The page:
Citizens on Patrol (COP) groups are a great way to socialize with your neighbors, learn more about your neighborhood, and promote a sense of solidarity in your community. COP walkers meet on a regular basis to walk through their neighborhood together, giving neighbors a friendly hello and making a note of anything in need of repair or attention. Walkers keep an eye out for potential code violations, sanitation problems, vacant homes, abandoned vehicles, and more.
Want to know more about how a COP group can get started in your community? GHCC is hosting a Citizens on Patrol and Neighborhood Walkers workshop on Thursday, May 27. Join neighborhood walkers and Northern District Police officers at 7:00 p.m. at our offices at 3503 N. Charles Street to find out how to start a group of your own. Click here for a printable flyer.
Here, Joe Stewart — one of the residents who started Walking Waverly — shares a little bit about his experience.
Walking Waverly came out of a meeting of Better Waverly Community Organization’s Quality of Life Committee a few years ago. Nameless at the conception, it began as a suggestion that committee members go outside and see how things were going on warm evenings, when residents gathered on corners, porches, sidewalks, and yards in response to complaints about inconsiderate behavior interfering with others’ peace and quiet.
Here would be a chance to observe what was happening. Maybe it would serve to calm things down. At the very least, it would demonstrate representatives of the community organization were taking an active interest in matters at the block level. Notice went out after picking a date, time and location to launch a stroll through the neighborhood.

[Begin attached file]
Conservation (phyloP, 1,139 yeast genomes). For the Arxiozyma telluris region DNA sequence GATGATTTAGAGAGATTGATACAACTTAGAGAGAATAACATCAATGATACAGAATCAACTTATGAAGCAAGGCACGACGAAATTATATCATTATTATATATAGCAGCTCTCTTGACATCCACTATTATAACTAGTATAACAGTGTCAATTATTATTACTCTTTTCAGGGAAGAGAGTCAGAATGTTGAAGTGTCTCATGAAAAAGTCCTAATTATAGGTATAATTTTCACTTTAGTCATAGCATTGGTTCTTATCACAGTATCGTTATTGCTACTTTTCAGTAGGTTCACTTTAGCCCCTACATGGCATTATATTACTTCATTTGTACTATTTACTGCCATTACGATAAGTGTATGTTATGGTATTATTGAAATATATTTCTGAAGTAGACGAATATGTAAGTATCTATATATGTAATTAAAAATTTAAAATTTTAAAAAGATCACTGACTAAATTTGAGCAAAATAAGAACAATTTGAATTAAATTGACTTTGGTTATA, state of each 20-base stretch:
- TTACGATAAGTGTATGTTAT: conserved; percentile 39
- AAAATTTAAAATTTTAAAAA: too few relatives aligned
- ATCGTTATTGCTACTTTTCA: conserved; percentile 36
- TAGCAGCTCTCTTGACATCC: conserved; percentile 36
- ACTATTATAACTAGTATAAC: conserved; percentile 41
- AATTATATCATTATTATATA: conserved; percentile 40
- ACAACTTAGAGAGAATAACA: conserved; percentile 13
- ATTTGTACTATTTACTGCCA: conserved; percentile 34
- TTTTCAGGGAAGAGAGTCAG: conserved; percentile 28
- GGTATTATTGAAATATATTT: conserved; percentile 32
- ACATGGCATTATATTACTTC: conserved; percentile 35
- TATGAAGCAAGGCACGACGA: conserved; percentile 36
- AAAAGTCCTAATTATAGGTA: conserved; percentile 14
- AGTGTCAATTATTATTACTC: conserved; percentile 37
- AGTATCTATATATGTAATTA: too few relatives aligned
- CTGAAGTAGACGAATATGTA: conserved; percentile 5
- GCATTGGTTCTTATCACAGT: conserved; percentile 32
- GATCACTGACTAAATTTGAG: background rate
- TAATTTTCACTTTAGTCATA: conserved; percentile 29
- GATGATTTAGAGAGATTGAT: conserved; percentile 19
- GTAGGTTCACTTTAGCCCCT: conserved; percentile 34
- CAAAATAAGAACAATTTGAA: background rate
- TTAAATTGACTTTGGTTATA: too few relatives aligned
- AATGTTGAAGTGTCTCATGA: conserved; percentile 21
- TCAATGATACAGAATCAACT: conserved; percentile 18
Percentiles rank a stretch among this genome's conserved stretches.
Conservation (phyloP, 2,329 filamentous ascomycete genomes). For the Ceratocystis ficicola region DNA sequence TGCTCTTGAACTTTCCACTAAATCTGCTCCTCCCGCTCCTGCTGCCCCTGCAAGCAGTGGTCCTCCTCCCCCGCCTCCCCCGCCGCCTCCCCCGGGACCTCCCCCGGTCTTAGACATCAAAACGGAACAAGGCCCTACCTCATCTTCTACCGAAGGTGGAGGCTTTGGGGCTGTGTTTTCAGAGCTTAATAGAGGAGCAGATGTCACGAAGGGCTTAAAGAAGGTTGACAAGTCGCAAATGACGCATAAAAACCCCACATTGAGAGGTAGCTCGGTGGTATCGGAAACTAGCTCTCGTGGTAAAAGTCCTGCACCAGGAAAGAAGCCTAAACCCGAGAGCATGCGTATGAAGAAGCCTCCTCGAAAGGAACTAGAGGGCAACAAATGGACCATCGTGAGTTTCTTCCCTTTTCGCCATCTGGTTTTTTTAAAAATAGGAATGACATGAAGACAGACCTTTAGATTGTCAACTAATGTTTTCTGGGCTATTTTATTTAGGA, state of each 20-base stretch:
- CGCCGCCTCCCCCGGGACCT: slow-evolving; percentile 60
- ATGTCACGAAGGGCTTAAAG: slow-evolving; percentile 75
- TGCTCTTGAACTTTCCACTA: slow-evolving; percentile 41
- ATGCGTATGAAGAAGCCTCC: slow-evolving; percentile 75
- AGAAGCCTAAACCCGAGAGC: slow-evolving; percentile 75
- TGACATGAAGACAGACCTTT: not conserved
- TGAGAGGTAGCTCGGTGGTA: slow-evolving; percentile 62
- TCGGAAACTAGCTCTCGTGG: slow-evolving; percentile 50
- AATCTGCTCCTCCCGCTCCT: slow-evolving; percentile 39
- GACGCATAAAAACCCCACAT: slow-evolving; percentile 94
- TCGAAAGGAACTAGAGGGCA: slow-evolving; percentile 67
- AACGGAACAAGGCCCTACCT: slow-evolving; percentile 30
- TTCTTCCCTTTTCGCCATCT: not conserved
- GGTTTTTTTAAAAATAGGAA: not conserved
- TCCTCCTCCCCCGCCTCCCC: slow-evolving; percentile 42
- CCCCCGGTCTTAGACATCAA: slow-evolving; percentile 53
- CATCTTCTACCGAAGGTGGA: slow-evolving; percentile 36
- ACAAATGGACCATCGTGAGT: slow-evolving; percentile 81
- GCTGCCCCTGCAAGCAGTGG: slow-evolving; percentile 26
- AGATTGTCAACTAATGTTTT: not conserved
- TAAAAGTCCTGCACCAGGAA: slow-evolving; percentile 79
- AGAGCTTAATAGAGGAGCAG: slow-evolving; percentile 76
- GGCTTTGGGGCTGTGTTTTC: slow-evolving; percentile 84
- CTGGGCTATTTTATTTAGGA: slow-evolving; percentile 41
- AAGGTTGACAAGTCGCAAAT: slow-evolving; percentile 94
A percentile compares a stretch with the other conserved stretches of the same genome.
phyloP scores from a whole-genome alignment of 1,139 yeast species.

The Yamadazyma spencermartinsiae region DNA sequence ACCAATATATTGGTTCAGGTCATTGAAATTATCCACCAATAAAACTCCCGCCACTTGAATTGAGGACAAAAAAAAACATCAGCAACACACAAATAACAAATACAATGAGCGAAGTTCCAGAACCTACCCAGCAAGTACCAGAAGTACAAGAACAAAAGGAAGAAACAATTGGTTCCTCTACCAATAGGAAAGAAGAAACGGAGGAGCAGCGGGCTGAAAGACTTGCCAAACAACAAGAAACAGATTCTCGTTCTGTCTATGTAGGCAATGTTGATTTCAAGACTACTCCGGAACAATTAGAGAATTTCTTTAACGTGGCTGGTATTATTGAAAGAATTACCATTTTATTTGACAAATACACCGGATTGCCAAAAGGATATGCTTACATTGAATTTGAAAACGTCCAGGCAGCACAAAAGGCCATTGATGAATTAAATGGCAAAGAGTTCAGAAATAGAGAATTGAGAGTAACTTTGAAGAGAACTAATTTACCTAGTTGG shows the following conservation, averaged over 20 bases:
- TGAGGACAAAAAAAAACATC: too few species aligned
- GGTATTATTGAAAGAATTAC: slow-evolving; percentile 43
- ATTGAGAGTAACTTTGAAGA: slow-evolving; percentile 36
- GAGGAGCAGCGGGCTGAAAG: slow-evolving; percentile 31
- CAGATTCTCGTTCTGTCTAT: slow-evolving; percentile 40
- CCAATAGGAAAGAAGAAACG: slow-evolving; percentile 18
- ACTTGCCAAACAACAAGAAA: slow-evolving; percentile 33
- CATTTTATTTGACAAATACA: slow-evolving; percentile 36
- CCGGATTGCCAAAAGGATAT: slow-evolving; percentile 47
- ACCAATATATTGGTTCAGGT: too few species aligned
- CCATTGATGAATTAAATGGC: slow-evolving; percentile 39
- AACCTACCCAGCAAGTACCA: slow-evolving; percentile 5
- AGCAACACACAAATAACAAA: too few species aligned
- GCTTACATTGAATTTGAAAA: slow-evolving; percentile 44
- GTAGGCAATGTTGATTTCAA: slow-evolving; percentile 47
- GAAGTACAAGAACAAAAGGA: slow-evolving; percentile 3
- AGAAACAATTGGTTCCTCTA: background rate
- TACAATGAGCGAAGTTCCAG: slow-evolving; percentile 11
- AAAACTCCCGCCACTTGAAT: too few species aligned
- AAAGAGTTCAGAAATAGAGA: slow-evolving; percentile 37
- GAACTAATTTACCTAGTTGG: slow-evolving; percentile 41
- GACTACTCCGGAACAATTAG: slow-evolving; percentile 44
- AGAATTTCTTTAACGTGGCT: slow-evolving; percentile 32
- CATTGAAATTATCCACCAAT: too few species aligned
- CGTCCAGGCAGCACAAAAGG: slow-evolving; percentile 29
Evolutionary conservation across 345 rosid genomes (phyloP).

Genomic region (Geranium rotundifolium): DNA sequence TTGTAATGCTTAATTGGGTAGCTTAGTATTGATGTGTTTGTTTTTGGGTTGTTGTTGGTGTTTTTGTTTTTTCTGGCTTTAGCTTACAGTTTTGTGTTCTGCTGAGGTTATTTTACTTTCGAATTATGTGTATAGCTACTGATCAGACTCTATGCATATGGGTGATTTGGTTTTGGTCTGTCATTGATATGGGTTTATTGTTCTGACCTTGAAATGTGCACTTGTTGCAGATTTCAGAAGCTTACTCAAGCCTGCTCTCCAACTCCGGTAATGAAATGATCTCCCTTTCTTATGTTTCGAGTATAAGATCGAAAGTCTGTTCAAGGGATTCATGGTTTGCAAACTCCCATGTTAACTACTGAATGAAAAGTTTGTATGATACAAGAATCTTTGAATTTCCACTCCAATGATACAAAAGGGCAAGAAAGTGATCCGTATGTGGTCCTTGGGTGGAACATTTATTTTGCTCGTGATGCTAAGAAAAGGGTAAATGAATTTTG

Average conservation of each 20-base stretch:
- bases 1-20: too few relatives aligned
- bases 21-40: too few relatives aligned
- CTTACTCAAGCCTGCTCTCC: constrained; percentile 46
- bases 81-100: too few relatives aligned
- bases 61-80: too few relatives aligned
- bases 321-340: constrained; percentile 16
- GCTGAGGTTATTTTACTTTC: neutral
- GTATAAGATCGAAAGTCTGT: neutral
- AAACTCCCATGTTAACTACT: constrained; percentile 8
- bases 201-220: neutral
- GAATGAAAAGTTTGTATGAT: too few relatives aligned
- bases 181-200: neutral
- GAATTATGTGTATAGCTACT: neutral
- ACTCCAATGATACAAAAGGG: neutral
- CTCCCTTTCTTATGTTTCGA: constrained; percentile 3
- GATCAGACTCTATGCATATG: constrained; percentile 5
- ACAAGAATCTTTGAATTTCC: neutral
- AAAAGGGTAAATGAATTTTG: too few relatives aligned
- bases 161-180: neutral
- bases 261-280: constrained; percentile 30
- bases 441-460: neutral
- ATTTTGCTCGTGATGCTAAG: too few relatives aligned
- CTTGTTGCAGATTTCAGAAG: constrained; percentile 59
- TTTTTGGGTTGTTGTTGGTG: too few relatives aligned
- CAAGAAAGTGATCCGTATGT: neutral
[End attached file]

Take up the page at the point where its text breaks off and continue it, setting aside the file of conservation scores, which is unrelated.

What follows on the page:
Launched like a trial balloon on a Wednesday one spring evening by a few residents, Walking Waverly took on a life of its own. Before long, police officers from Northern District, City Councilwoman Mary Pat Clarke, and representatives from various city agencies were tagging along. Walkers greeted whoever was outside, introducing guests from the city to residents on their blocks.
Walkers brought their dogs along. New neighbors joined and learned things about the neighborhood they didn’t know. It was rewarding to be strolling with others, visiting and viewing the neighborhood together in each of the four seasons, with holiday decorations or different flowers in bloom. The commercial corridor was intentionally included. This allowed walkers to interact with merchants and to enjoy the shop window displays.
When it started getting darker, a decision was made to walk an hour earlier during fall and winter months.
What made it work? Leaders showing up regularly, posting ongoing notices, sticking to a schedule rain or shine, sleet or snow, and promoting special guest walks all helped.
What made it safe? Being a neighborly stroll where everyone along the way got greeted, not being confrontational or assuming responsibilities belonging to the police, and having “Walking Waverly” embroidered caps for those who wished to wear them.
Challenges we faced? It is continually difficult getting residents involved in community activities. Chapters could be written speculating why that is. However, it is important to remember a few dedicated people can make a difference and as long as participants remain neighborly, upbeat and willing to show up, Walking Waverly will serve a role in the community.